Effect of 3,4-diaminopyridine on the postural control in patients with downbeat nystagmus.
ABSTRACT Downbeat nystagmus (DBN) is a common, usually persistent ocular motor sign in vestibulocerebellar midline lesions. Postural imbalance in DBN may increase on lateral gaze when downbeat nystagmus increases. 3,4-Diaminopyridine (3,4-DAP) has been shown to suppress the slow-phase velocity component of downbeat nystagmus and its gravity-dependent component with concomitant improvement of oscillopsia. Because the pharmacological effect is thought to be caused by improvement of the vestibulocerebellar Purkinje cell activity, the effect of 3,4-DAP on the postural control of patients with downbeat nystagmus syndrome was examined. Eye movements were recorded with the video-based Eyelink II system. Postural sway and pathway were assessed by posturography in lateral gaze in the light and on eye closure. Two out of four patients showed an improvement of the area of postural sway by 57% of control (baseline) on eye closure. In contrast, downbeat nystagmus in gaze straight ahead and on lateral gaze did not benefit in these two patients, implying a specific influence of 3,4-DAP on the vestibulocerebellar control of posture. It was concluded that 3,4-DAP may particularly influence the postural performance in patients with downbeat nystagmus.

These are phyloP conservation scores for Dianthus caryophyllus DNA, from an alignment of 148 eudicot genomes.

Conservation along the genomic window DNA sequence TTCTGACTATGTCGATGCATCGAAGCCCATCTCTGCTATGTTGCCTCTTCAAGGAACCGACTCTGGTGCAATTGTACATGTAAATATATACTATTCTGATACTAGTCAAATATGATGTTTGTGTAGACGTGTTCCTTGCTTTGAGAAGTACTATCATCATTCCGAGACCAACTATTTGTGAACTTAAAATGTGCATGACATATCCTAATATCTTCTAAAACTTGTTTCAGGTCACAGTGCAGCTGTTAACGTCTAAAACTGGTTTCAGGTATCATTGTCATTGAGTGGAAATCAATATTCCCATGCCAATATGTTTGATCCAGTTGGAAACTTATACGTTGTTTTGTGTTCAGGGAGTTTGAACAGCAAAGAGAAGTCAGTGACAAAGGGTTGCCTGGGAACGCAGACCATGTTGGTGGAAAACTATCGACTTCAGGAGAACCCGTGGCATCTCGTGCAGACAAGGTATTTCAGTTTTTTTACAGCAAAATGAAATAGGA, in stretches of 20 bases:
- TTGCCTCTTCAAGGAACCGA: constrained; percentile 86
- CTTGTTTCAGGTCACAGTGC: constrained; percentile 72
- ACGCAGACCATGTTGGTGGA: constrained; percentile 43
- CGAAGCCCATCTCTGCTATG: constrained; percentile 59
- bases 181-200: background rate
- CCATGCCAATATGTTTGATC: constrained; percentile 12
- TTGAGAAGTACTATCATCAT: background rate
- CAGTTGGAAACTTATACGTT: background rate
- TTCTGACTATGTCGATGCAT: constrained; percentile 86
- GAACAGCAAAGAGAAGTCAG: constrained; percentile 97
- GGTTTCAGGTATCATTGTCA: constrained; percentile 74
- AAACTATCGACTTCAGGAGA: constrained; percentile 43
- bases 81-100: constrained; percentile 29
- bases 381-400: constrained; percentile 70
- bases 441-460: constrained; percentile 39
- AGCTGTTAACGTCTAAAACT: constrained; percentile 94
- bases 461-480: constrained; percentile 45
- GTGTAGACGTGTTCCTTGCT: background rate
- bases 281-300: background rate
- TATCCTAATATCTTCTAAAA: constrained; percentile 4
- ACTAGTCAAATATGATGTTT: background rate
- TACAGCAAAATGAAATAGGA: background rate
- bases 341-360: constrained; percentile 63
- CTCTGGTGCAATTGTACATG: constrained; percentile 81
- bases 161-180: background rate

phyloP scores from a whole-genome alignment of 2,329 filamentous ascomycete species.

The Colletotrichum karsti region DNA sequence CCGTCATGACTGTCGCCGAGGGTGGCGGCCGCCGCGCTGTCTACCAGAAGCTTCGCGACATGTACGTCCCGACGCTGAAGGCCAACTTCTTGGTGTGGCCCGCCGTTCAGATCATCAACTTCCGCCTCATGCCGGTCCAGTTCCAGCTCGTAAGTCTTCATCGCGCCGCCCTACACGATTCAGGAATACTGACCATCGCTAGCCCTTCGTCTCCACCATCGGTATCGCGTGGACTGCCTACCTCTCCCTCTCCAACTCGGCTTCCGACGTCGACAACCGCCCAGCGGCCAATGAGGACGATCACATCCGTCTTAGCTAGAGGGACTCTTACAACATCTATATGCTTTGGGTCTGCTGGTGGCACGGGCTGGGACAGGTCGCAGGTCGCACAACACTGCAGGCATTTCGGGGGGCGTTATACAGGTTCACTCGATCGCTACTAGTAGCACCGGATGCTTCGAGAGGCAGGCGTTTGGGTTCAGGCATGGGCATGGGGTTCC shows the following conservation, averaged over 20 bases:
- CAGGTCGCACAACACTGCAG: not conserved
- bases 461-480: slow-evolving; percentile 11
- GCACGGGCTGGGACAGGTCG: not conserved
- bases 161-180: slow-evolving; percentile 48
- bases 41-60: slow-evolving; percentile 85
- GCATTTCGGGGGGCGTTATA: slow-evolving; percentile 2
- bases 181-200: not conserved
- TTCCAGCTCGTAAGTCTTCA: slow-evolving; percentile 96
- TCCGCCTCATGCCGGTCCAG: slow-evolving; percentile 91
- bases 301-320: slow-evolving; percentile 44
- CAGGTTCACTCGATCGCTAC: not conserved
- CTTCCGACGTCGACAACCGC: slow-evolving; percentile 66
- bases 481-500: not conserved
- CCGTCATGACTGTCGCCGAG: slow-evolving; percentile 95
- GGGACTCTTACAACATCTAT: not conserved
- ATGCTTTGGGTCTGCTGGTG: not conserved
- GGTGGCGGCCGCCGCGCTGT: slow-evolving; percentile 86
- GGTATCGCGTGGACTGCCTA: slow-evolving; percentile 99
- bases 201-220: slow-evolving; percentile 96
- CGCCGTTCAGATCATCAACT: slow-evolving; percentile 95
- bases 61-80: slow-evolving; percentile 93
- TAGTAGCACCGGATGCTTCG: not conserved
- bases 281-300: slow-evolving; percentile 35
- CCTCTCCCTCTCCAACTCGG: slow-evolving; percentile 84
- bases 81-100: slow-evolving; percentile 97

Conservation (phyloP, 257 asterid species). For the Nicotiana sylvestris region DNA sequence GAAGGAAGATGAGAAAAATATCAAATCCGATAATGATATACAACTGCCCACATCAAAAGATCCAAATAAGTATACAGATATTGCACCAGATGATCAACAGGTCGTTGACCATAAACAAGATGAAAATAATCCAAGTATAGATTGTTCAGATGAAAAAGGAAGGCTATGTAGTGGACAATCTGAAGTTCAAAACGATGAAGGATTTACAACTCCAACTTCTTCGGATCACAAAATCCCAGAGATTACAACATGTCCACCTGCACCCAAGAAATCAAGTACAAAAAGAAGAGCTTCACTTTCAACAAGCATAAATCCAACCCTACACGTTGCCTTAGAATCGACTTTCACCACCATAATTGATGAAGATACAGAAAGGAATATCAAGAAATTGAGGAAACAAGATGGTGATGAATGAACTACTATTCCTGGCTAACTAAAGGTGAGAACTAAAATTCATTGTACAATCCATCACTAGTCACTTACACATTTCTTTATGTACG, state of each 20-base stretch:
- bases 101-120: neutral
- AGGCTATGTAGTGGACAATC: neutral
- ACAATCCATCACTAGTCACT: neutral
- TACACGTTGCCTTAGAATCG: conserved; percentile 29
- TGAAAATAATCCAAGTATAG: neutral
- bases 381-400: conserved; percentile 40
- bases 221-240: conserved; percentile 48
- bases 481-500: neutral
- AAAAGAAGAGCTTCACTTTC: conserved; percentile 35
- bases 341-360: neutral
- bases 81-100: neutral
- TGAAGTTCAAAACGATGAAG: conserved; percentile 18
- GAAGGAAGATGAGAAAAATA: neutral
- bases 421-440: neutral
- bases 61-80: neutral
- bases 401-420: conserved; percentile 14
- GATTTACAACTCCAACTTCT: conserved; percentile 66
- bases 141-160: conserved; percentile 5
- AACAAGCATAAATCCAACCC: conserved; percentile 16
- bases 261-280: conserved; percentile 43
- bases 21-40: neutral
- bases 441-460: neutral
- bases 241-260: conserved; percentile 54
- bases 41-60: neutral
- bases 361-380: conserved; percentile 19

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ABSTRACT: We review current pharmacological treatments for peripheral and central vestibular disorders, and ocular motor disorders that impair vision, especially pathological nystagmus. The prerequisites for successful pharmacotherapy of vertigo, dizziness, and abnormal eye movements are the "4 D's": correct diagnosis, correct drug, appropriate dosage, and sufficient duration. There are seven groups of drugs (the "7 A's") that can be used: antiemetics; anti-inflammatory, anti-Ménière's, and anti-migrainous medications; anti-depressants, anti-convulsants, and aminopyridines. A recovery from acute vestibular neuritis can be promoted by treatment with oral corticosteroids. Betahistine may reduce the frequency of attacks of Ménière's disease. The aminopyridines constitute a novel treatment approach for downbeat and upbeat nystagmus, as well as episodic ataxia type 2 (EA 2); these drugs may restore normal "pacemaker" activity to the Purkinje cells that govern vestibular and cerebellar nuclei. A limited number of trials indicate that baclofen improves periodic alternating nystagmus, and that gabapentin and memantine improve acquired pendular and infantile (congenital) nystagmus. Preliminary reports suggest suppression of square-wave saccadic intrusions by memantine, and ocular flutter by beta-blockers. Thus, although progress has been made in the treatment of vestibular neuritis, some forms of pathological nystagmus, and EA 2, controlled, masked trials are still needed to evaluate treatments for many vestibular and ocular motor disorders, including betahistine for Ménière's disease, oxcarbazepine for vestibular paroxysmia, or metoprolol for vestibular migraine.Journal of Neurology 04/2011; 258(7):1207-22. · 3.47 Impact Factor